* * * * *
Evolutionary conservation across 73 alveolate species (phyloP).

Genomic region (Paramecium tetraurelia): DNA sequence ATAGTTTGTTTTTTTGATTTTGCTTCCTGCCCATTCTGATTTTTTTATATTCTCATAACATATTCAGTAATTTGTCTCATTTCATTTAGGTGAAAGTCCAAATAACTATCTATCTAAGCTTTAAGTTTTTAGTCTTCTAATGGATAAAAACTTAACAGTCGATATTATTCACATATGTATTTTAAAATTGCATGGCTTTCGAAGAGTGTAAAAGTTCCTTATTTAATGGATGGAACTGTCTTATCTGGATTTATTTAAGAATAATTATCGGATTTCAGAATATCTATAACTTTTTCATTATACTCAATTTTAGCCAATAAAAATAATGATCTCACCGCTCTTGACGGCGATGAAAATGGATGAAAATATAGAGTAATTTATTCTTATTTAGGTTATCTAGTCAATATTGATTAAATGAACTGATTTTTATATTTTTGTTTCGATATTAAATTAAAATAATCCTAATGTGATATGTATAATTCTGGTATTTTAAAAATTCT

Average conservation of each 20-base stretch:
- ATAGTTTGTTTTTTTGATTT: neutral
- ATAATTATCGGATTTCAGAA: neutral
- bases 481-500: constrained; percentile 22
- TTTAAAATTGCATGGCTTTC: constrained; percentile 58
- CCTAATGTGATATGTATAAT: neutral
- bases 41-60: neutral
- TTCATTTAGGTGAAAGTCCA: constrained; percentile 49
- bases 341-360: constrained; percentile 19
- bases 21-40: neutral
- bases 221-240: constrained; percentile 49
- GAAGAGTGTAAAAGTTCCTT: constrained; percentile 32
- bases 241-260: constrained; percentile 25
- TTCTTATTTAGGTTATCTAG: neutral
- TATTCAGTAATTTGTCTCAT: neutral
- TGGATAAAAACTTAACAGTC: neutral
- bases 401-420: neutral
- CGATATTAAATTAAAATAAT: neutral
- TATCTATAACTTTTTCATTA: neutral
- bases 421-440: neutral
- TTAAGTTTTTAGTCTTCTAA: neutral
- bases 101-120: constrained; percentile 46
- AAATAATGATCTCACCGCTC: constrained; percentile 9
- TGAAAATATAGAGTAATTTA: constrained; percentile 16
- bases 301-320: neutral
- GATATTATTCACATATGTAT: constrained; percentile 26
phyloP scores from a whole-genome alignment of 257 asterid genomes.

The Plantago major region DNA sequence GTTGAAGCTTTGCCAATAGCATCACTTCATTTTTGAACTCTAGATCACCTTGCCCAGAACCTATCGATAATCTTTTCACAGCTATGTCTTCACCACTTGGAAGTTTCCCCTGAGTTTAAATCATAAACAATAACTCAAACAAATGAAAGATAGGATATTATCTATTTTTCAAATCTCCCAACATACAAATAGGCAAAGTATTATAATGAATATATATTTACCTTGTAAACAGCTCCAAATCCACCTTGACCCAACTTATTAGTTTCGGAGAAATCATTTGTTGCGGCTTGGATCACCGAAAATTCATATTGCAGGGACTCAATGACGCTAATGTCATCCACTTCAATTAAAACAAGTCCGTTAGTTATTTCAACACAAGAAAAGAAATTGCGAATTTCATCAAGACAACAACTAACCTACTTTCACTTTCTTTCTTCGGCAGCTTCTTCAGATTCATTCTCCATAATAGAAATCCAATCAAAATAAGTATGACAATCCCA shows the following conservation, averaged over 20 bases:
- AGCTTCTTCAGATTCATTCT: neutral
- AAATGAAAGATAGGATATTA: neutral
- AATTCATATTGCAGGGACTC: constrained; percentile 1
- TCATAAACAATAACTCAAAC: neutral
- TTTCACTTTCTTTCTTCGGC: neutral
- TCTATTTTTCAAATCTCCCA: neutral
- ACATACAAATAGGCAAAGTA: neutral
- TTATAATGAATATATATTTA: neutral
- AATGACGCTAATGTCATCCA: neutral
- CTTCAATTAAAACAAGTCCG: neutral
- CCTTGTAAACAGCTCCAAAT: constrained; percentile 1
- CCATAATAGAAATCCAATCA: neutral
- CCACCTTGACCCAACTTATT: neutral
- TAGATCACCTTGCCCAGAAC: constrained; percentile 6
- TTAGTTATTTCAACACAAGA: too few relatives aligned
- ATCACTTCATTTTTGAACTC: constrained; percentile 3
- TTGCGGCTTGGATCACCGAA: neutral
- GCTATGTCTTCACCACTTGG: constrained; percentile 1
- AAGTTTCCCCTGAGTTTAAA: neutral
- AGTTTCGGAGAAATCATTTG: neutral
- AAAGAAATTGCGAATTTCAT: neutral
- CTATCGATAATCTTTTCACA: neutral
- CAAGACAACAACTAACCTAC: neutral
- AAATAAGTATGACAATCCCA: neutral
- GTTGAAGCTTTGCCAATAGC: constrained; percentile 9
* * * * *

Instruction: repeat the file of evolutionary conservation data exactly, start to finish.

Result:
Evolutionary conservation across 73 alveolate species (phyloP).

Genomic region (Paramecium tetraurelia): DNA sequence ATAGTTTGTTTTTTTGATTTTGCTTCCTGCCCATTCTGATTTTTTTATATTCTCATAACATATTCAGTAATTTGTCTCATTTCATTTAGGTGAAAGTCCAAATAACTATCTATCTAAGCTTTAAGTTTTTAGTCTTCTAATGGATAAAAACTTAACAGTCGATATTATTCACATATGTATTTTAAAATTGCATGGCTTTCGAAGAGTGTAAAAGTTCCTTATTTAATGGATGGAACTGTCTTATCTGGATTTATTTAAGAATAATTATCGGATTTCAGAATATCTATAACTTTTTCATTATACTCAATTTTAGCCAATAAAAATAATGATCTCACCGCTCTTGACGGCGATGAAAATGGATGAAAATATAGAGTAATTTATTCTTATTTAGGTTATCTAGTCAATATTGATTAAATGAACTGATTTTTATATTTTTGTTTCGATATTAAATTAAAATAATCCTAATGTGATATGTATAATTCTGGTATTTTAAAAATTCT

Average conservation of each 20-base stretch:
- ATAGTTTGTTTTTTTGATTT: neutral
- ATAATTATCGGATTTCAGAA: neutral
- bases 481-500: constrained; percentile 22
- TTTAAAATTGCATGGCTTTC: constrained; percentile 58
- CCTAATGTGATATGTATAAT: neutral
- bases 41-60: neutral
- TTCATTTAGGTGAAAGTCCA: constrained; percentile 49
- bases 341-360: constrained; percentile 19
- bases 21-40: neutral
- bases 221-240: constrained; percentile 49
- GAAGAGTGTAAAAGTTCCTT: constrained; percentile 32
- bases 241-260: constrained; percentile 25
- TTCTTATTTAGGTTATCTAG: neutral
- TATTCAGTAATTTGTCTCAT: neutral
- TGGATAAAAACTTAACAGTC: neutral
- bases 401-420: neutral
- CGATATTAAATTAAAATAAT: neutral
- TATCTATAACTTTTTCATTA: neutral
- bases 421-440: neutral
- TTAAGTTTTTAGTCTTCTAA: neutral
- bases 101-120: constrained; percentile 46
- AAATAATGATCTCACCGCTC: constrained; percentile 9
- TGAAAATATAGAGTAATTTA: constrained; percentile 16
- bases 301-320: neutral
- GATATTATTCACATATGTAT: constrained; percentile 26
phyloP scores from a whole-genome alignment of 257 asterid genomes.

The Plantago major region DNA sequence GTTGAAGCTTTGCCAATAGCATCACTTCATTTTTGAACTCTAGATCACCTTGCCCAGAACCTATCGATAATCTTTTCACAGCTATGTCTTCACCACTTGGAAGTTTCCCCTGAGTTTAAATCATAAACAATAACTCAAACAAATGAAAGATAGGATATTATCTATTTTTCAAATCTCCCAACATACAAATAGGCAAAGTATTATAATGAATATATATTTACCTTGTAAACAGCTCCAAATCCACCTTGACCCAACTTATTAGTTTCGGAGAAATCATTTGTTGCGGCTTGGATCACCGAAAATTCATATTGCAGGGACTCAATGACGCTAATGTCATCCACTTCAATTAAAACAAGTCCGTTAGTTATTTCAACACAAGAAAAGAAATTGCGAATTTCATCAAGACAACAACTAACCTACTTTCACTTTCTTTCTTCGGCAGCTTCTTCAGATTCATTCTCCATAATAGAAATCCAATCAAAATAAGTATGACAATCCCA shows the following conservation, averaged over 20 bases:
- AGCTTCTTCAGATTCATTCT: neutral
- AAATGAAAGATAGGATATTA: neutral
- AATTCATATTGCAGGGACTC: constrained; percentile 1
- TCATAAACAATAACTCAAAC: neutral
- TTTCACTTTCTTTCTTCGGC: neutral
- TCTATTTTTCAAATCTCCCA: neutral
- ACATACAAATAGGCAAAGTA: neutral
- TTATAATGAATATATATTTA: neutral
- AATGACGCTAATGTCATCCA: neutral
- CTTCAATTAAAACAAGTCCG: neutral
- CCTTGTAAACAGCTCCAAAT: constrained; percentile 1
- CCATAATAGAAATCCAATCA: neutral
- CCACCTTGACCCAACTTATT: neutral
- TAGATCACCTTGCCCAGAAC: constrained; percentile 6
- TTAGTTATTTCAACACAAGA: too few relatives aligned
- ATCACTTCATTTTTGAACTC: constrained; percentile 3
- TTGCGGCTTGGATCACCGAA: neutral
- GCTATGTCTTCACCACTTGG: constrained; percentile 1
- AAGTTTCCCCTGAGTTTAAA: neutral
- AGTTTCGGAGAAATCATTTG: neutral
- AAAGAAATTGCGAATTTCAT: neutral
- CTATCGATAATCTTTTCACA: neutral
- CAAGACAACAACTAACCTAC: neutral
- AAATAAGTATGACAATCCCA: neutral
- GTTGAAGCTTTGCCAATAGC: constrained; percentile 9